• In responding to the notification, the application actually asking for the password can be brought forward, so the user can evaluate which application is asking, and if the request is reasonable.

Now of course I don’t mean we should do away with using the UIAlertController class to obtain the user’s password. The API behind that is far simpler than constructing a complete navigation controller, especially when the prompt occurs as part of a network request deep in the network stack of the application.

But those UIAlertController objects should never surface outside of the application requesting the alert.

And this also applies to Apple’s own applications.

You know the principle that you never give your credit card to someone who calls you?

Well, the same principle applies to passwords; you never give your password to an application that alerts you. Instead, you bring up the application and you give it your password.

And given how common this operation is, I wouldn’t mind if Apple were to take the lead and provide an API to do all of this for the application developer. A standard API has a way of standardizing application behavior–and this is a place where application behavior standardization is desirable.

Elaborating on that bug from yesterday.

The code which caused me problems which I traced to a rather popular third-party networking library–a networking library that was (in my opinion) rendered obsolete with the introduction of Grand Central Dispatch and NSURLConnection’s sendSynchronousRequest:returningResponse:error: method–which, by the way, is two generations deprecated from today’s NSURLSession class–was a retain cycle that the developer of that library choose to ignore rather than fix in the most obvious way.

The offending code was something like this:

self.callbackBlock = ^{
    [self doSomething];

In order to understand why this is a problem we need to look into how Objective C blocks work.

Generally blocks are created on the stack. In order to allow a block (essentially a form of lambda expression for Objective C) to exist beyond the current execution scope, you must make a copy of the block. In creating a copy we create an Objective-C object in memory which must strongly retain any values outside the scope of the block for use inside the scope.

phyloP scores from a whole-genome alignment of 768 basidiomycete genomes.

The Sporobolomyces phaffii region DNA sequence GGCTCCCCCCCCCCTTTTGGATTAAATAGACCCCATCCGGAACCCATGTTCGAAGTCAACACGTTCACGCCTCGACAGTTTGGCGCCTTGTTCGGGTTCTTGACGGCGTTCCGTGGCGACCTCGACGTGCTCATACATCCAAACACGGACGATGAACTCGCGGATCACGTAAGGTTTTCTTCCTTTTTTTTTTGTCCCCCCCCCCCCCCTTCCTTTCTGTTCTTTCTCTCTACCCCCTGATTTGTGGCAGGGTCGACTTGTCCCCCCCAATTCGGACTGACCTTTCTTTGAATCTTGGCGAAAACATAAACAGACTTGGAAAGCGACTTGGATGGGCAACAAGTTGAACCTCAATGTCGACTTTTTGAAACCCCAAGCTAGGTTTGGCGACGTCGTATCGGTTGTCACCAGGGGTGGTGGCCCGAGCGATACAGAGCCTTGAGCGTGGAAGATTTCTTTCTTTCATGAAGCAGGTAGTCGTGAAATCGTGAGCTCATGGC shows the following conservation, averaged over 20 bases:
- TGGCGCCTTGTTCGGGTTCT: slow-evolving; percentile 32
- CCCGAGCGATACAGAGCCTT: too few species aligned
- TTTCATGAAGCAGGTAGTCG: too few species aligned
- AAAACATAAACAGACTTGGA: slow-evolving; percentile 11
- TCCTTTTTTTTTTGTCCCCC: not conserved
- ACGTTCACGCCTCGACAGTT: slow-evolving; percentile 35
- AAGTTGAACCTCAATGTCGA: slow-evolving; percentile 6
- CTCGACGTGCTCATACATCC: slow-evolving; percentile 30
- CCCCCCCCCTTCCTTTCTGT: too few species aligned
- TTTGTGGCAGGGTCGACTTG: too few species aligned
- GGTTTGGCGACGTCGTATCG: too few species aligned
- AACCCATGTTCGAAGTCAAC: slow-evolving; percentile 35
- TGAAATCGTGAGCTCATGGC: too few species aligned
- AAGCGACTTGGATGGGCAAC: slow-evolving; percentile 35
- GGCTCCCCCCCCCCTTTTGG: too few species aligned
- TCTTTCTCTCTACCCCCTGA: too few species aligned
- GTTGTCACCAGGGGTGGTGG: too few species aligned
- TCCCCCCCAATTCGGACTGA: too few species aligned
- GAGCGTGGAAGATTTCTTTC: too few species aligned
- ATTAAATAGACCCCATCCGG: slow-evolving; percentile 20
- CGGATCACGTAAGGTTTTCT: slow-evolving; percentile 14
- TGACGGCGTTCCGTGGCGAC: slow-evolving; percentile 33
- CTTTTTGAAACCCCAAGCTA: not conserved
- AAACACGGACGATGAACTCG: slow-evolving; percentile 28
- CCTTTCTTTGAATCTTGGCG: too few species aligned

That is, at the end of the assignment to callbackBlock we get in memory something like this:

The retain cycle should be obvious here:

Basically the block holds a pointer to self, and self holds a point to the block. If we then free self, the reference count from the reference holding self is decremented by 1, but the self object and the block object–because they hold references to each other–are never freed:

Memory is leaked–and if self is something complex (like a UIViewController), a lot of memory is leaked.

Oh, but I break the retain cycle in my code by expressly deleting the reference to my block when I’m done with it!

Yeah, because your code is bug free. (Sheesh)

Look, “I deal with it in code so it’s no big deal” is a fucking excuse, not a reason.

And it’s an excuse that is dependent on a misunderstanding of the nature of ARC and the retain process. So if you say “but I break the retain cycle in code”, you are a fucking idiot. Well, not a complete fucking idiot–just smart enough to shoot yourself in the foot.

It’s simple, really. The assumption behind ARC is that all allocations are in a tree-like structure of memory references. Things hold other things in a tree-like hierarchy: your UIViewController holds the root view it manages. The root view holds the other views in the hierarchy. The NSDocument object holds the root of the data structures representing your document. And so forth.

By holding references in a strict tree-like structure, it is clear what objects need to be freed when the retain count for a particular object hits zero: everything below it needs to be released. When a view goes away the children views also need to go away. When a block goes away the objects held by that block can be released.

Now of course sometimes we need back references up the tree. And those back references should be handled with weak references; references which do not increment the reference count, but are intelligent enough to be set to nil if the contents are deallocated. (I imagine a linked list of weak references associated with each object, though I’m not entirely sure how weak references are handled.)